Led by Martin G. Kocher, the team recruited 273 students for their investigation. The participants were made to watch a video on a single die roll either individually or in groups and then recount the result to Kocher and his colleagues. The number they stated would influence their reward, and the participants were given the choice of reporting the actual number or one that corresponded with a better reward. The participants who watched the video in groups were able to talk anonymously among themselves via group chat before giving their answer to the researchers. In addition, no punishments were handed out for misreporting the results.
The researchers found that the groups were more likely to misreport the results, even if those groups included members who had reported honestly during earlier parts of the experiment.
In fact, out of the 78 groups in the study, 51 percent or almost 40 groups explicitly mentioned arguments for dishonesty in their group chats. Specifically, 43.4 percent of those exchanges were of participants attempting to justify misreporting, while 15.6 percent were for honest reporting.
“Our findings are unequivocal: People are less likely to lie if they decide on their own,” said Kocher.
Study co-author Lisa Spantig added: “Feedback is the decisive factor. Group-based decision-making involves an exchange of views that may alter the relative weight assigned to the relevant norm. In such a setting, the participants can more readily reinterpret the norm than in cases where the decision is made on an individual basis.”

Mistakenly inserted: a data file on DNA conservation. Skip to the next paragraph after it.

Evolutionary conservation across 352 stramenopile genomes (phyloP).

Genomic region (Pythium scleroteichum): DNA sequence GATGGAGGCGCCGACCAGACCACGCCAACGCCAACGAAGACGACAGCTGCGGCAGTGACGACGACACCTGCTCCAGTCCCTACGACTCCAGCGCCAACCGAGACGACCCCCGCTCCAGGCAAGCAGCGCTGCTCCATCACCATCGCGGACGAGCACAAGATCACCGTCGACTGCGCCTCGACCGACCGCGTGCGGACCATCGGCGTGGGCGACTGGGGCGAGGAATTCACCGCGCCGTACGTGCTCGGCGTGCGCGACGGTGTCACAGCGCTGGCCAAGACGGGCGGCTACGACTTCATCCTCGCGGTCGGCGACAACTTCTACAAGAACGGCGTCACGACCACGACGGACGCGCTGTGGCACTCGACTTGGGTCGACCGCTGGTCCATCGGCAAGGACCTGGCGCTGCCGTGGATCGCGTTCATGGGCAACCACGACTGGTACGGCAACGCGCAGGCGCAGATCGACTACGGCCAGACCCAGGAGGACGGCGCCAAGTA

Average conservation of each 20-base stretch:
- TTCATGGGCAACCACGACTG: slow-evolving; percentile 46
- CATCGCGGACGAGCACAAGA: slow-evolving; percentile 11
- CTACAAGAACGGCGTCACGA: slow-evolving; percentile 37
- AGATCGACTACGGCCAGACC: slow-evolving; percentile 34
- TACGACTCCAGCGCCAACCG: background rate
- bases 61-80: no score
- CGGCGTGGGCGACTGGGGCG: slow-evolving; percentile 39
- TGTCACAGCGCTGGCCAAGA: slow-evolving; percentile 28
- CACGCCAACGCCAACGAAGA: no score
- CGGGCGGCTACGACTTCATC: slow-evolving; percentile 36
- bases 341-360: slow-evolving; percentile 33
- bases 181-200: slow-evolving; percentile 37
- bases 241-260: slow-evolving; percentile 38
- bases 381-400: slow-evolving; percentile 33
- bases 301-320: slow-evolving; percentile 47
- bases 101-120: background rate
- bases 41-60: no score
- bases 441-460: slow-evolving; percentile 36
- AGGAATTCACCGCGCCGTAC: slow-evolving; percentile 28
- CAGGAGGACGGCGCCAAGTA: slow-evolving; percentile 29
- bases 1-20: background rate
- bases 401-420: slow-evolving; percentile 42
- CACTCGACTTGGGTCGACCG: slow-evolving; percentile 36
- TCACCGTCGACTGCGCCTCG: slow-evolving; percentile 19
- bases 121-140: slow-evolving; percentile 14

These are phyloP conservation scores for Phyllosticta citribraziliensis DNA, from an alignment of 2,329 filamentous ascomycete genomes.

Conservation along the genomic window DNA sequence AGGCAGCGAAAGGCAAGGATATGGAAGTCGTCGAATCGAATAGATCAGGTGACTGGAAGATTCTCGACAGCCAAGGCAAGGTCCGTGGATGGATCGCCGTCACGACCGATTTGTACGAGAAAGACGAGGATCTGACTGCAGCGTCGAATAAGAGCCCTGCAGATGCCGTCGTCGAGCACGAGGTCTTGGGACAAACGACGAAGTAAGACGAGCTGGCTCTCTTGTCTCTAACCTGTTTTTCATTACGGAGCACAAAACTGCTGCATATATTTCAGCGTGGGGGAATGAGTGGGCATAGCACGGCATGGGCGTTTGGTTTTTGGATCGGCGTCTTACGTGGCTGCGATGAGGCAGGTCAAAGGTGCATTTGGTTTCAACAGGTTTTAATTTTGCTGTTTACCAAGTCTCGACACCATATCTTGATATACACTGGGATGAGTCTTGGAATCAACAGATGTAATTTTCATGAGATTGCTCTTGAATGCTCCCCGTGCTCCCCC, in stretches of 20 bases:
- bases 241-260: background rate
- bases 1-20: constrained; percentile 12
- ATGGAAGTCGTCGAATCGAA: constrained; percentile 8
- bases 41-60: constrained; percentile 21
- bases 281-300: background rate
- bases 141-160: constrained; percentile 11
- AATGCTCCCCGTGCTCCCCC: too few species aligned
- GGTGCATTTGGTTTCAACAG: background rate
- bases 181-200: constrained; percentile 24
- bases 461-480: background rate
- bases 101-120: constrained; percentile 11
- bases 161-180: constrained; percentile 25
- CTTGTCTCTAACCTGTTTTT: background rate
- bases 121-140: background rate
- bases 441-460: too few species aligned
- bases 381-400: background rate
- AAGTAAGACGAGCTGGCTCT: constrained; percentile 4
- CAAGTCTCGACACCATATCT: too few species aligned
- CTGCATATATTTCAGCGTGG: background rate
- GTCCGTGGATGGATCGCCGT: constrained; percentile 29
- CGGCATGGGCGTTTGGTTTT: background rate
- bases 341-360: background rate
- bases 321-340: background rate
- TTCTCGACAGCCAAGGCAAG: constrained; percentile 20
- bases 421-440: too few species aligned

The researchers dubbed this phenomenon “dishonesty shift”, wherein group members “shift” their perception on the legitimacy of honesty towards the negative over the course of discussion, thus granting them the leeway to justify their behavior. Moreover, the researchers also noted that the dishonesty shift was rarely affected by whether or not the members of the group benefited or were disadvantaged by another member's lie.
More than just groups, society as a whole can strongly impact how dishonest or honest people can be. A 2016 study by researchers from the University of Nottingham suggested just that: People hailing from corrupt societies are more likely to be dishonest than those from societies that place emphasis on truthfulness.
For their study, the researchers carried out the same five-year experiment using 2,568 students from 23 countries with varying levels of corruption. The experiment had each participant sitting in an isolated booth then asked to roll a die twice. The participants were told that they would receive cash incentives based on the number of the die.
Participants from every country exhibited a little dishonesty, though it varied depending on the levels of corruption in their respective countries. However, no single nation was found to be perfectly honest or dishonest.
“These results give us a much bigger picture about the universality of different character traits — people have this self-image of being honest everywhere and the dishonesty they allow themselves is benchmarked by the dishonesty they see in their society and environments,” said lead researcher Simon Gäechter. “How much cheating do you find acceptable? If you live in a society where everybody breaks the rules all the time — then you are more likely to think its okay to do it.” (Related: James Clapper admits lying to the American people in the 'least untruthful manner possible' about NSA spying.)
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